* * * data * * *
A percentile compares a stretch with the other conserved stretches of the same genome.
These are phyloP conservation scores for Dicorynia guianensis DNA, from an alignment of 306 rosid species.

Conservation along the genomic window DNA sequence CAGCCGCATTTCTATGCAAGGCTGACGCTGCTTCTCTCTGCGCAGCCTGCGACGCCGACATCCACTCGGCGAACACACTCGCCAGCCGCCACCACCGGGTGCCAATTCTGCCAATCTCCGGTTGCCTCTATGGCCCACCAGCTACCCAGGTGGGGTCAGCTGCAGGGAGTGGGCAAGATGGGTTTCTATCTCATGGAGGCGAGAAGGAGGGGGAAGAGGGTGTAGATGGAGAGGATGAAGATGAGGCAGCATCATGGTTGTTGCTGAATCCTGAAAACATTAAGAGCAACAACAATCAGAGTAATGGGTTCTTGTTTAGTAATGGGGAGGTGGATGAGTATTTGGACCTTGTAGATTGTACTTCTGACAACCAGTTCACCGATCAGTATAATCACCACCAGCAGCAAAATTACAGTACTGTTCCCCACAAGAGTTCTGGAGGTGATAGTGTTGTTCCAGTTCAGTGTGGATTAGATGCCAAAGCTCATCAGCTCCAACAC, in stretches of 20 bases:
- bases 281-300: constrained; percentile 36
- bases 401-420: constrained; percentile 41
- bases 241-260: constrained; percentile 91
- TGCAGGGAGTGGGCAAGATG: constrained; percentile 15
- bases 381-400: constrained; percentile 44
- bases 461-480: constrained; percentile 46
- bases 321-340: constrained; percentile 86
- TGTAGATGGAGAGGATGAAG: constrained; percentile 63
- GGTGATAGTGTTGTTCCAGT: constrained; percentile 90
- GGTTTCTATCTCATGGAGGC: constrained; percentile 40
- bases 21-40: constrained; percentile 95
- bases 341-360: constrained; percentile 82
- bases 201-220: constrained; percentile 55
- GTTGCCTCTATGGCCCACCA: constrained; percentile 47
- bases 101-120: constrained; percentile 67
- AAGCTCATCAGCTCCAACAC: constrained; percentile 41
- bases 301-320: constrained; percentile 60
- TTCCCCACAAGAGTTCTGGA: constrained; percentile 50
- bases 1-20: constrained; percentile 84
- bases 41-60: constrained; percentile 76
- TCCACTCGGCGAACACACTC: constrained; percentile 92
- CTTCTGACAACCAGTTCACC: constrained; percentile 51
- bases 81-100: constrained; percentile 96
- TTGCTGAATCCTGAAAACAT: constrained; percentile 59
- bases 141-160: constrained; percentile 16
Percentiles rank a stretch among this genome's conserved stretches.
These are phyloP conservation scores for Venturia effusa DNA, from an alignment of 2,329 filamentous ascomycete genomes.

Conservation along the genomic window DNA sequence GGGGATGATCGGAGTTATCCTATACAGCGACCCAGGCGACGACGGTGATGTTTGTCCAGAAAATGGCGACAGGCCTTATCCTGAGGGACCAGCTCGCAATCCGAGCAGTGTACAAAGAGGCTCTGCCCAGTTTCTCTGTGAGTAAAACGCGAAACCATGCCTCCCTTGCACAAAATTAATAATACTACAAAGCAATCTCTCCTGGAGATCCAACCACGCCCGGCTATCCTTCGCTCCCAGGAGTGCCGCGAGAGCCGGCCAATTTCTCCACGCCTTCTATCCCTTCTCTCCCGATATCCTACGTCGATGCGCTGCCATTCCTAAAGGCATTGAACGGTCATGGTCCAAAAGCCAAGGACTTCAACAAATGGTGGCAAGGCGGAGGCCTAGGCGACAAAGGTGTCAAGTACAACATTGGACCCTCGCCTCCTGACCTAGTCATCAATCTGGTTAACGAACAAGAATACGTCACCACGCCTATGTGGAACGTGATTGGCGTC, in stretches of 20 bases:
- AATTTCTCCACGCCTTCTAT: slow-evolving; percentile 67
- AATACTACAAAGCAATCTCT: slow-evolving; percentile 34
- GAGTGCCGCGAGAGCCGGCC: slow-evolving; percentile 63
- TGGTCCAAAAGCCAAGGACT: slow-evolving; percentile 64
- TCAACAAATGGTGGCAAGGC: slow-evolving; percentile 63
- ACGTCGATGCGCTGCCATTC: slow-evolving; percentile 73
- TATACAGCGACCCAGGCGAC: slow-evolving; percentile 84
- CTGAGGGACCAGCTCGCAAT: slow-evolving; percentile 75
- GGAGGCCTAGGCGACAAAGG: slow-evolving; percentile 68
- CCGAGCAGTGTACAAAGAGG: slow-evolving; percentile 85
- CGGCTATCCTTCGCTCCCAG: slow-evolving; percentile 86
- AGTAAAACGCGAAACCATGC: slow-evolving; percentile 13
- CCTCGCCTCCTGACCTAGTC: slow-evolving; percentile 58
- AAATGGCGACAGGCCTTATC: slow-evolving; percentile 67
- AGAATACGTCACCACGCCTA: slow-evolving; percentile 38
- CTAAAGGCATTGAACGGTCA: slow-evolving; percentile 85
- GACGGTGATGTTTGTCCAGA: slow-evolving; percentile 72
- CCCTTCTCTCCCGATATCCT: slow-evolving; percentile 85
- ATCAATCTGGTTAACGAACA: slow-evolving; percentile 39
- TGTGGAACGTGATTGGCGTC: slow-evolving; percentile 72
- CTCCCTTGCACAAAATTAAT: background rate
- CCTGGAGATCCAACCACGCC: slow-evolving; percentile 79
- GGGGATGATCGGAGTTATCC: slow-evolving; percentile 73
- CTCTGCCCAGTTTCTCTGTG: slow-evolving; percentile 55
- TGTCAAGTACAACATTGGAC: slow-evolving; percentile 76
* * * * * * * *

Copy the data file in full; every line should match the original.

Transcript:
A percentile compares a stretch with the other conserved stretches of the same genome.
These are phyloP conservation scores for Dicorynia guianensis DNA, from an alignment of 306 rosid species.

Conservation along the genomic window DNA sequence CAGCCGCATTTCTATGCAAGGCTGACGCTGCTTCTCTCTGCGCAGCCTGCGACGCCGACATCCACTCGGCGAACACACTCGCCAGCCGCCACCACCGGGTGCCAATTCTGCCAATCTCCGGTTGCCTCTATGGCCCACCAGCTACCCAGGTGGGGTCAGCTGCAGGGAGTGGGCAAGATGGGTTTCTATCTCATGGAGGCGAGAAGGAGGGGGAAGAGGGTGTAGATGGAGAGGATGAAGATGAGGCAGCATCATGGTTGTTGCTGAATCCTGAAAACATTAAGAGCAACAACAATCAGAGTAATGGGTTCTTGTTTAGTAATGGGGAGGTGGATGAGTATTTGGACCTTGTAGATTGTACTTCTGACAACCAGTTCACCGATCAGTATAATCACCACCAGCAGCAAAATTACAGTACTGTTCCCCACAAGAGTTCTGGAGGTGATAGTGTTGTTCCAGTTCAGTGTGGATTAGATGCCAAAGCTCATCAGCTCCAACAC, in stretches of 20 bases:
- bases 281-300: constrained; percentile 36
- bases 401-420: constrained; percentile 41
- bases 241-260: constrained; percentile 91
- TGCAGGGAGTGGGCAAGATG: constrained; percentile 15
- bases 381-400: constrained; percentile 44
- bases 461-480: constrained; percentile 46
- bases 321-340: constrained; percentile 86
- TGTAGATGGAGAGGATGAAG: constrained; percentile 63
- GGTGATAGTGTTGTTCCAGT: constrained; percentile 90
- GGTTTCTATCTCATGGAGGC: constrained; percentile 40
- bases 21-40: constrained; percentile 95
- bases 341-360: constrained; percentile 82
- bases 201-220: constrained; percentile 55
- GTTGCCTCTATGGCCCACCA: constrained; percentile 47
- bases 101-120: constrained; percentile 67
- AAGCTCATCAGCTCCAACAC: constrained; percentile 41
- bases 301-320: constrained; percentile 60
- TTCCCCACAAGAGTTCTGGA: constrained; percentile 50
- bases 1-20: constrained; percentile 84
- bases 41-60: constrained; percentile 76
- TCCACTCGGCGAACACACTC: constrained; percentile 92
- CTTCTGACAACCAGTTCACC: constrained; percentile 51
- bases 81-100: constrained; percentile 96
- TTGCTGAATCCTGAAAACAT: constrained; percentile 59
- bases 141-160: constrained; percentile 16
Percentiles rank a stretch among this genome's conserved stretches.
These are phyloP conservation scores for Venturia effusa DNA, from an alignment of 2,329 filamentous ascomycete genomes.

Conservation along the genomic window DNA sequence GGGGATGATCGGAGTTATCCTATACAGCGACCCAGGCGACGACGGTGATGTTTGTCCAGAAAATGGCGACAGGCCTTATCCTGAGGGACCAGCTCGCAATCCGAGCAGTGTACAAAGAGGCTCTGCCCAGTTTCTCTGTGAGTAAAACGCGAAACCATGCCTCCCTTGCACAAAATTAATAATACTACAAAGCAATCTCTCCTGGAGATCCAACCACGCCCGGCTATCCTTCGCTCCCAGGAGTGCCGCGAGAGCCGGCCAATTTCTCCACGCCTTCTATCCCTTCTCTCCCGATATCCTACGTCGATGCGCTGCCATTCCTAAAGGCATTGAACGGTCATGGTCCAAAAGCCAAGGACTTCAACAAATGGTGGCAAGGCGGAGGCCTAGGCGACAAAGGTGTCAAGTACAACATTGGACCCTCGCCTCCTGACCTAGTCATCAATCTGGTTAACGAACAAGAATACGTCACCACGCCTATGTGGAACGTGATTGGCGTC, in stretches of 20 bases:
- AATTTCTCCACGCCTTCTAT: slow-evolving; percentile 67
- AATACTACAAAGCAATCTCT: slow-evolving; percentile 34
- GAGTGCCGCGAGAGCCGGCC: slow-evolving; percentile 63
- TGGTCCAAAAGCCAAGGACT: slow-evolving; percentile 64
- TCAACAAATGGTGGCAAGGC: slow-evolving; percentile 63
- ACGTCGATGCGCTGCCATTC: slow-evolving; percentile 73
- TATACAGCGACCCAGGCGAC: slow-evolving; percentile 84
- CTGAGGGACCAGCTCGCAAT: slow-evolving; percentile 75
- GGAGGCCTAGGCGACAAAGG: slow-evolving; percentile 68
- CCGAGCAGTGTACAAAGAGG: slow-evolving; percentile 85
- CGGCTATCCTTCGCTCCCAG: slow-evolving; percentile 86
- AGTAAAACGCGAAACCATGC: slow-evolving; percentile 13
- CCTCGCCTCCTGACCTAGTC: slow-evolving; percentile 58
- AAATGGCGACAGGCCTTATC: slow-evolving; percentile 67
- AGAATACGTCACCACGCCTA: slow-evolving; percentile 38
- CTAAAGGCATTGAACGGTCA: slow-evolving; percentile 85
- GACGGTGATGTTTGTCCAGA: slow-evolving; percentile 72
- CCCTTCTCTCCCGATATCCT: slow-evolving; percentile 85
- ATCAATCTGGTTAACGAACA: slow-evolving; percentile 39
- TGTGGAACGTGATTGGCGTC: slow-evolving; percentile 72
- CTCCCTTGCACAAAATTAAT: background rate
- CCTGGAGATCCAACCACGCC: slow-evolving; percentile 79
- GGGGATGATCGGAGTTATCC: slow-evolving; percentile 73
- CTCTGCCCAGTTTCTCTGTG: slow-evolving; percentile 55
- TGTCAAGTACAACATTGGAC: slow-evolving; percentile 76